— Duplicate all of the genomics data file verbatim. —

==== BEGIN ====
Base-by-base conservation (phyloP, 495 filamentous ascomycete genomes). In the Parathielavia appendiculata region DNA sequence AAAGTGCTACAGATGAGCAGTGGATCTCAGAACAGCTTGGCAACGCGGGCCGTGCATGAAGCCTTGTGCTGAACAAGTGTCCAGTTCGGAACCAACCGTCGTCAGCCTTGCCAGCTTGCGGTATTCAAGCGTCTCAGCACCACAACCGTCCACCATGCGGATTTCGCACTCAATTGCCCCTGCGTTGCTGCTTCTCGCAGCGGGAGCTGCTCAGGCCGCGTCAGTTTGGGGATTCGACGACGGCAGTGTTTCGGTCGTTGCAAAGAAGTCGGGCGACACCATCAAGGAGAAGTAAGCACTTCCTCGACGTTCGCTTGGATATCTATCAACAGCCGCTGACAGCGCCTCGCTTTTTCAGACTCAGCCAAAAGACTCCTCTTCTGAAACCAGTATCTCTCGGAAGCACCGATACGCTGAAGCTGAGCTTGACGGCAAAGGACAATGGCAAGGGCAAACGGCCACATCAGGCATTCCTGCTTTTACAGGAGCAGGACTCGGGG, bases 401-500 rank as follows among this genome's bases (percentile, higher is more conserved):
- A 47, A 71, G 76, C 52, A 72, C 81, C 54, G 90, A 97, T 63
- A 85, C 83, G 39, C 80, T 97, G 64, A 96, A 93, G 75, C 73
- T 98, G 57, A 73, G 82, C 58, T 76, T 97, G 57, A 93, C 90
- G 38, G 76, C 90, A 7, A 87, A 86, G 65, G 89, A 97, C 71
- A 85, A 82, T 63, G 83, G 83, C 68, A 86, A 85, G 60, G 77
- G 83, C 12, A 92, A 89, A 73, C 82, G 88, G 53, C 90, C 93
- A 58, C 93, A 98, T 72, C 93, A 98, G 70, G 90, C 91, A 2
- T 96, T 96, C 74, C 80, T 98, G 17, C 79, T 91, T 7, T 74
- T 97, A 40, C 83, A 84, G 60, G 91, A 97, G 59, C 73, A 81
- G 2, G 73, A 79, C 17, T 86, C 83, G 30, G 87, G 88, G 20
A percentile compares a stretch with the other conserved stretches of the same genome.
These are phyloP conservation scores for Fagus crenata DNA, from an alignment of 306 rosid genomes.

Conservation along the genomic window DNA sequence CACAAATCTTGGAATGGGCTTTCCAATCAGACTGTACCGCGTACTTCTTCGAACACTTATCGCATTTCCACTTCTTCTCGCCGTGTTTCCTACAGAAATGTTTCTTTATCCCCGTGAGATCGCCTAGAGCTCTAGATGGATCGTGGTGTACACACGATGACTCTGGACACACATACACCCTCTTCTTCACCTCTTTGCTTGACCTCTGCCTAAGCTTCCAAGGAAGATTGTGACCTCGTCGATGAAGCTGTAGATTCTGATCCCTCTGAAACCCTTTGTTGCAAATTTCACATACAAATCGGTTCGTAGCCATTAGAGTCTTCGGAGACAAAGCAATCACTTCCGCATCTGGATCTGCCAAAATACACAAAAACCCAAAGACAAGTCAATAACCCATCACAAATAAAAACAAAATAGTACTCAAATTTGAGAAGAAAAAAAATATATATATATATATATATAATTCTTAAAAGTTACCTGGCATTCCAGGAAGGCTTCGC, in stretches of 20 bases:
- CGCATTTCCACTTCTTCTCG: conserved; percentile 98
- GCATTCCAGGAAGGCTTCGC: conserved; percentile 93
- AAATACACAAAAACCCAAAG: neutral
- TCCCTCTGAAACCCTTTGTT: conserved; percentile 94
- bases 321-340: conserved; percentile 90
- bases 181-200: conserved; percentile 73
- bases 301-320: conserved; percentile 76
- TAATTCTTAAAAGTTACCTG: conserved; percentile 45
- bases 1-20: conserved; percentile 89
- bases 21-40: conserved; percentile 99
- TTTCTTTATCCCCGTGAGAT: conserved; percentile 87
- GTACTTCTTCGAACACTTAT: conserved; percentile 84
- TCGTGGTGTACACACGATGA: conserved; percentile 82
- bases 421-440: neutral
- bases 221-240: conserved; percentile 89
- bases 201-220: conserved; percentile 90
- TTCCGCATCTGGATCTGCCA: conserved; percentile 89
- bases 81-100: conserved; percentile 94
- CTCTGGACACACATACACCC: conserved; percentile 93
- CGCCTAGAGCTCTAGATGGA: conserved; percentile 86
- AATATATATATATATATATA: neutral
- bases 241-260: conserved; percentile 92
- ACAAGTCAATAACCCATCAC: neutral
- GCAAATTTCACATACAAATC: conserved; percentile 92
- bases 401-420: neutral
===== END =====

Base-by-base conservation (phyloP, 495 filamentous ascomycete genomes). In the Parathielavia appendiculata region DNA sequence AAAGTGCTACAGATGAGCAGTGGATCTCAGAACAGCTTGGCAACGCGGGCCGTGCATGAAGCCTTGTGCTGAACAAGTGTCCAGTTCGGAACCAACCGTCGTCAGCCTTGCCAGCTTGCGGTATTCAAGCGTCTCAGCACCACAACCGTCCACCATGCGGATTTCGCACTCAATTGCCCCTGCGTTGCTGCTTCTCGCAGCGGGAGCTGCTCAGGCCGCGTCAGTTTGGGGATTCGACGACGGCAGTGTTTCGGTCGTTGCAAAGAAGTCGGGCGACACCATCAAGGAGAAGTAAGCACTTCCTCGACGTTCGCTTGGATATCTATCAACAGCCGCTGACAGCGCCTCGCTTTTTCAGACTCAGCCAAAAGACTCCTCTTCTGAAACCAGTATCTCTCGGAAGCACCGATACGCTGAAGCTGAGCTTGACGGCAAAGGACAATGGCAAGGGCAAACGGCCACATCAGGCATTCCTGCTTTTACAGGAGCAGGACTCGGGG, bases 401-500 rank as follows among this genome's bases (percentile, higher is more conserved):
- A 47, A 71, G 76, C 52, A 72, C 81, C 54, G 90, A 97, T 63
- A 85, C 83, G 39, C 80, T 97, G 64, A 96, A 93, G 75, C 73
- T 98, G 57, A 73, G 82, C 58, T 76, T 97, G 57, A 93, C 90
- G 38, G 76, C 90, A 7, A 87, A 86, G 65, G 89, A 97, C 71
- A 85, A 82, T 63, G 83, G 83, C 68, A 86, A 85, G 60, G 77
- G 83, C 12, A 92, A 89, A 73, C 82, G 88, G 53, C 90, C 93
- A 58, C 93, A 98, T 72, C 93, A 98, G 70, G 90, C 91, A 2
- T 96, T 96, C 74, C 80, T 98, G 17, C 79, T 91, T 7, T 74
- T 97, A 40, C 83, A 84, G 60, G 91, A 97, G 59, C 73, A 81
- G 2, G 73, A 79, C 17, T 86, C 83, G 30, G 87, G 88, G 20
A percentile compares a stretch with the other conserved stretches of the same genome.
These are phyloP conservation scores for Fagus crenata DNA, from an alignment of 306 rosid genomes.

Conservation along the genomic window DNA sequence CACAAATCTTGGAATGGGCTTTCCAATCAGACTGTACCGCGTACTTCTTCGAACACTTATCGCATTTCCACTTCTTCTCGCCGTGTTTCCTACAGAAATGTTTCTTTATCCCCGTGAGATCGCCTAGAGCTCTAGATGGATCGTGGTGTACACACGATGACTCTGGACACACATACACCCTCTTCTTCACCTCTTTGCTTGACCTCTGCCTAAGCTTCCAAGGAAGATTGTGACCTCGTCGATGAAGCTGTAGATTCTGATCCCTCTGAAACCCTTTGTTGCAAATTTCACATACAAATCGGTTCGTAGCCATTAGAGTCTTCGGAGACAAAGCAATCACTTCCGCATCTGGATCTGCCAAAATACACAAAAACCCAAAGACAAGTCAATAACCCATCACAAATAAAAACAAAATAGTACTCAAATTTGAGAAGAAAAAAAATATATATATATATATATATAATTCTTAAAAGTTACCTGGCATTCCAGGAAGGCTTCGC, in stretches of 20 bases:
- CGCATTTCCACTTCTTCTCG: conserved; percentile 98
- GCATTCCAGGAAGGCTTCGC: conserved; percentile 93
- AAATACACAAAAACCCAAAG: neutral
- TCCCTCTGAAACCCTTTGTT: conserved; percentile 94
- bases 321-340: conserved; percentile 90
- bases 181-200: conserved; percentile 73
- bases 301-320: conserved; percentile 76
- TAATTCTTAAAAGTTACCTG: conserved; percentile 45
- bases 1-20: conserved; percentile 89
- bases 21-40: conserved; percentile 99
- TTTCTTTATCCCCGTGAGAT: conserved; percentile 87
- GTACTTCTTCGAACACTTAT: conserved; percentile 84
- TCGTGGTGTACACACGATGA: conserved; percentile 82
- bases 421-440: neutral
- bases 221-240: conserved; percentile 89
- bases 201-220: conserved; percentile 90
- TTCCGCATCTGGATCTGCCA: conserved; percentile 89
- bases 81-100: conserved; percentile 94
- CTCTGGACACACATACACCC: conserved; percentile 93
- CGCCTAGAGCTCTAGATGGA: conserved; percentile 86
- AATATATATATATATATATA: neutral
- bases 241-260: conserved; percentile 92
- ACAAGTCAATAACCCATCAC: neutral
- GCAAATTTCACATACAAATC: conserved; percentile 92
- bases 401-420: neutral